Visual Studio Lab Management, first released with Team Foundation Server 2010, is an optional service that Team Foundation Server (TFS) provides for virtualizing testing workflows. Many articles, blogs and other sources have explored the benefits and features of Lab Management in general, such as automating build-deploy-test workflows and managing test environments. For example, you can schedule an automated build deploy for your application every day and run a series of automated regression tests against the application. Lab Management also enables scenarios that help eliminate no-repro situations by enabling your testers to save the state of the environments in which bugs are found and attach the snapshot directly to TFS work items—that is, you can reproduce the exact state of the bug. You can also collect rich diagnostic data that you can attach to work items to help the developers reproduce bug conditions. For example, you can collect IntelliTrace data during a test run on a Web application. With such features, Lab Management brings automation to and drives efficiency in your testing efforts.
NOTE Make sure to download the Visual Studio ALM Rangers guide on Lab Management. This guide is packed with great guidance, scenarios and hands-on labs to help you configure and use Lab Management. The MSDN Library article “Using a Lab Environment for Your Application Lifecycle” also provides more information on these topics.
This article doesn’t rehash all the general scenarios and benefits that Lab Management provides but instead focuses on summarizing the setup and configuration of Visual Studio 2012 Lab Management, the online resources available and the various dependencies involved in bringing the myriad moving parts together in one place.
As you’ll see, many pieces work in harmony to form the Lab Management service in TFS. This article will provide you with a high-level understanding of how the various parts of Lab Management integrate to provide the service that helps you mature your testing efforts. You’ll also learn about the various technologies that enable Lab Management. Throughout the article, appropriate online documentation for the various components involved is provided. Keep in mind that the information in this article isn’t an exhaustive explanation of each step required to install and configure the components involved in TFS and Lab Management. See the MSDN Library article “Configuring and Administering Lab Management” for full documentation on how you can best implement Lab Management to suit your needs.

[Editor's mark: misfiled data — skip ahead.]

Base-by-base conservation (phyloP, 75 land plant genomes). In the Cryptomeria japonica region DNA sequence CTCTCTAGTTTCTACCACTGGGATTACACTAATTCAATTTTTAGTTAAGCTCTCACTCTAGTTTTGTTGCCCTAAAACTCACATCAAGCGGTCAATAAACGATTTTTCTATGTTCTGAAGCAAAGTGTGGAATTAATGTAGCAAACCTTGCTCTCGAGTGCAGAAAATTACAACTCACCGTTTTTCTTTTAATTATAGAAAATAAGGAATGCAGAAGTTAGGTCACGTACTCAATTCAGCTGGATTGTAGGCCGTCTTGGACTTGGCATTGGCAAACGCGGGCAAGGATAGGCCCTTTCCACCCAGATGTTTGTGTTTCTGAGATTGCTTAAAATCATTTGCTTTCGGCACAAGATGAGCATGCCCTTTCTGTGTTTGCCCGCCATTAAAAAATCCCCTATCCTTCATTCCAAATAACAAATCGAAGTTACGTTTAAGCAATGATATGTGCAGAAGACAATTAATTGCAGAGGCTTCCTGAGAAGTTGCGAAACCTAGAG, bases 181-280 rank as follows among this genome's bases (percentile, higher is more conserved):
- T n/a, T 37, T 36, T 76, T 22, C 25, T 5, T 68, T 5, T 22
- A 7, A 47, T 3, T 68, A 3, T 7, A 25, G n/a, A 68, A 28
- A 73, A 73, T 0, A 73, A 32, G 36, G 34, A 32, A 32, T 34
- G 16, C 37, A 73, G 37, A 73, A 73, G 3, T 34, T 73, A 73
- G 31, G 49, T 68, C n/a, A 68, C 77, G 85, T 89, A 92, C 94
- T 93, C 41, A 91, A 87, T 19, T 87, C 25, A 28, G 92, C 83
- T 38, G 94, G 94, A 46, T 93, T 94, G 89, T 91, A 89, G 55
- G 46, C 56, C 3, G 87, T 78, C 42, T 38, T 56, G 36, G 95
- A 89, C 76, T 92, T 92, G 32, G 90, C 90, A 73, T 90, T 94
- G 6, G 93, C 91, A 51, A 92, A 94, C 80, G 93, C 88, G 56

To start, let’s investigate the various pieces of Lab Management. You need to be aware of a few key terms that are used in this space. The term environment refers to a machine or a set of virtual machines that are used for testing. The machines can be either physical or virtual. The classic example is a client role, a Web role and a data role that are on three different machines in the same environment, as illustrated in Figure 1. There are many other examples of environment topologies, including the ability to consolidate the environment on a single machine and run each role of your application in a concise environment. The point here is that you set up the environments to match your specific configuration needs—that is, scenarios that closely emulate or mimic your production environment.